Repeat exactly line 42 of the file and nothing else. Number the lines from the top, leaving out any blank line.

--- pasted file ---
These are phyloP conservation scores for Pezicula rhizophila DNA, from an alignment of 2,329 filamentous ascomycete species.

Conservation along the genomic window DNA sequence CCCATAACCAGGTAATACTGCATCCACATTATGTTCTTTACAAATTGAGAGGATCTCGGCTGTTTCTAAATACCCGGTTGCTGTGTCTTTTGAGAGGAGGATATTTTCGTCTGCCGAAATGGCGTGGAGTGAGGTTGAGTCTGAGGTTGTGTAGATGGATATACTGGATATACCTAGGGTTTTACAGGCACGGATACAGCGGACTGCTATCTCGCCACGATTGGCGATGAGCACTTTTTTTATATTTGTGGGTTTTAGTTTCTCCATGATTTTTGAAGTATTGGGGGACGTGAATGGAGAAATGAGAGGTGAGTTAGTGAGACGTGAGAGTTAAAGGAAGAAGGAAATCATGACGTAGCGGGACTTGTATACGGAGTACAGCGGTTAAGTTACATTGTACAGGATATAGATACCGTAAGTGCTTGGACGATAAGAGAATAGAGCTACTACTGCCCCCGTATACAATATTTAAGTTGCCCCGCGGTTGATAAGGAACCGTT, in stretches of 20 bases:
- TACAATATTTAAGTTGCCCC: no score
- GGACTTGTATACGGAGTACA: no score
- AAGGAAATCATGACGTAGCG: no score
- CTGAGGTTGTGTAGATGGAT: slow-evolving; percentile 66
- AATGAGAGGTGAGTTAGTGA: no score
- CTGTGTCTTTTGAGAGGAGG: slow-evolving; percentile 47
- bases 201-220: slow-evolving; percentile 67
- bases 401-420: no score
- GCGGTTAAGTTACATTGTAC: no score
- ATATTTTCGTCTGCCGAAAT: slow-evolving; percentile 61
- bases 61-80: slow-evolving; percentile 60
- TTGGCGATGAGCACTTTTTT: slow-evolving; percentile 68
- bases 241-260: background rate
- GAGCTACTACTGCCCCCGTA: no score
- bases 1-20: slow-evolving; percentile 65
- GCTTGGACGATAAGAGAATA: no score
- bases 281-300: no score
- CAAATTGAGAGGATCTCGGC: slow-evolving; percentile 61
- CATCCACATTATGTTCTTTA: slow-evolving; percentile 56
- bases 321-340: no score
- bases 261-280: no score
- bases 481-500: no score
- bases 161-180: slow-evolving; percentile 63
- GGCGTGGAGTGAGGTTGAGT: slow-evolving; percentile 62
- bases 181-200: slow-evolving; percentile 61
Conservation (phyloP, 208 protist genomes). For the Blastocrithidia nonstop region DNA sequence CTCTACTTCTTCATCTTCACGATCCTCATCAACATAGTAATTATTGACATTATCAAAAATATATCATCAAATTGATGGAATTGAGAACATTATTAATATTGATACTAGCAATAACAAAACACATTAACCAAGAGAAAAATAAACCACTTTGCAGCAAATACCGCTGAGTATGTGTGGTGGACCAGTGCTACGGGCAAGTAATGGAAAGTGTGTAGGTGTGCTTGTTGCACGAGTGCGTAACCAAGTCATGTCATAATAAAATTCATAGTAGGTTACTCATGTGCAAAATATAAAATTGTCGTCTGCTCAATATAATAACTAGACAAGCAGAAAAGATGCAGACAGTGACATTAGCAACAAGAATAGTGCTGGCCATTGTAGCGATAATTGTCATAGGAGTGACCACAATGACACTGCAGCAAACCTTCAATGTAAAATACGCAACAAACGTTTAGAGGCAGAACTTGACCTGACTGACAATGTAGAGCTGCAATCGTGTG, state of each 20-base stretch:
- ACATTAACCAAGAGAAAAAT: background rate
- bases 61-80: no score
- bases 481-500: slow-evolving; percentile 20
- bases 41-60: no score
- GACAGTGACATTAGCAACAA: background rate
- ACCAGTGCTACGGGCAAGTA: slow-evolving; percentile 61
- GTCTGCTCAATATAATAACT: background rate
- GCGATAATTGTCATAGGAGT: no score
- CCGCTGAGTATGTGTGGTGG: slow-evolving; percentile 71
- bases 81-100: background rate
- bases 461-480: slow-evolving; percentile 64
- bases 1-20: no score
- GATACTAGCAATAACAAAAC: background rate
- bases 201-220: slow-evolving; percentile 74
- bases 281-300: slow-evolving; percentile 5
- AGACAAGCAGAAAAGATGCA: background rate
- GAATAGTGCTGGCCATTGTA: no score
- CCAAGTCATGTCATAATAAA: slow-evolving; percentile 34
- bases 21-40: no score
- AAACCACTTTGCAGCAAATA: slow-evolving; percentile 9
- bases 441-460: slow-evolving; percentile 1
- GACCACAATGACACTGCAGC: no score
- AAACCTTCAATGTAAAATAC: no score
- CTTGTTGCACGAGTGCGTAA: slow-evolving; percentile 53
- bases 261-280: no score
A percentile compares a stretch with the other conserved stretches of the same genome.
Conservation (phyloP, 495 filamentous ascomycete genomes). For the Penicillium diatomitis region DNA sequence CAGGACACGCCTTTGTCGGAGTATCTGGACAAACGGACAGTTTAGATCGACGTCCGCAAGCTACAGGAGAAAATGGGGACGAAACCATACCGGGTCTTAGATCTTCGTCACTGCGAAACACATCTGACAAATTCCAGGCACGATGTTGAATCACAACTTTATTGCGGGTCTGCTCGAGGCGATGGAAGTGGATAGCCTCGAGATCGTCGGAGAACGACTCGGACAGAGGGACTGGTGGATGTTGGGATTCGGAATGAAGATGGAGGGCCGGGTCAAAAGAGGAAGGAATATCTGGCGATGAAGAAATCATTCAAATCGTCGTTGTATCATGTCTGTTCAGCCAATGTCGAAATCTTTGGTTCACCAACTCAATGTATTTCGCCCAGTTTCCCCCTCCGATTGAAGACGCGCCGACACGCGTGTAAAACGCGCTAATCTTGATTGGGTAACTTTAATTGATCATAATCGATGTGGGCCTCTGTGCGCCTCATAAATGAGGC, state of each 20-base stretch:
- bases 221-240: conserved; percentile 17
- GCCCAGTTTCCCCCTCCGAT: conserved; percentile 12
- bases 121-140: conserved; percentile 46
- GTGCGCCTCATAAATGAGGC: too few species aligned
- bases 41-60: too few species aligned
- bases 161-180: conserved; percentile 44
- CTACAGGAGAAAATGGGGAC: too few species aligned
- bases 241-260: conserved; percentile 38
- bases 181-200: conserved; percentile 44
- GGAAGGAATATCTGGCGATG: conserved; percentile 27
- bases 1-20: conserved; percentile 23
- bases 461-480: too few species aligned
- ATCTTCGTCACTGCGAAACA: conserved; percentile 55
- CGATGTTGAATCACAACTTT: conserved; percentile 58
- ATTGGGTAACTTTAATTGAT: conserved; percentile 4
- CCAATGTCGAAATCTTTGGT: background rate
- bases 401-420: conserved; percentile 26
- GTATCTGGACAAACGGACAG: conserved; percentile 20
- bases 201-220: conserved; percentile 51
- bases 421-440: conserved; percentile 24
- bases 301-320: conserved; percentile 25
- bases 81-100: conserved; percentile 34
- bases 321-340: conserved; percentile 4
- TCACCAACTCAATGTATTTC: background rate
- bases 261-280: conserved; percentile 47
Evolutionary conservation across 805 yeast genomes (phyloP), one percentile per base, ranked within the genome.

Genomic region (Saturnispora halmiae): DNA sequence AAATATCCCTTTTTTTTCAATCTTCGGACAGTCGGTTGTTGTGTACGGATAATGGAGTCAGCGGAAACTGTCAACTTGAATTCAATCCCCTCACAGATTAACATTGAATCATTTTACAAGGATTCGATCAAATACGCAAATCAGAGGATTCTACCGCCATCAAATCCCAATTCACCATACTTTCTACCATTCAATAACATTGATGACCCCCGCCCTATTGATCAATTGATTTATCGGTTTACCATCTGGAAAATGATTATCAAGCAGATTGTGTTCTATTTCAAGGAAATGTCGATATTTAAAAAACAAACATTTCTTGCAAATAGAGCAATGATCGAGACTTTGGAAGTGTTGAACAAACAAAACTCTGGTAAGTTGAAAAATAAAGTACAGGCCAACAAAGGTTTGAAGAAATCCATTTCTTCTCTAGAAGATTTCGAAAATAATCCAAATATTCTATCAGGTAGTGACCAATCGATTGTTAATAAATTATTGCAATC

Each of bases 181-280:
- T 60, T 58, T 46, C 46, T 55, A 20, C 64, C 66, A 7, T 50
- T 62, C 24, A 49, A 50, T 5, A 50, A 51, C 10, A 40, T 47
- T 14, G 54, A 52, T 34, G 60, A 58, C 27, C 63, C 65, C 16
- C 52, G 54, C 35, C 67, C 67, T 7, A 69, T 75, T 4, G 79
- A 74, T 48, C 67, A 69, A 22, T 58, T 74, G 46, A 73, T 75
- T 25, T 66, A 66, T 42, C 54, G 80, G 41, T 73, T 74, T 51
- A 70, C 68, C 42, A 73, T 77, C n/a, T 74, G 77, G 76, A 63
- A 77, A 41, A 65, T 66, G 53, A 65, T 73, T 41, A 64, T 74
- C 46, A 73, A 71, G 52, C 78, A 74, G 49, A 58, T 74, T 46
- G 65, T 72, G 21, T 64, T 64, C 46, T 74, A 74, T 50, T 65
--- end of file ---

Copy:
- bases 201-220: slow-evolving; percentile 74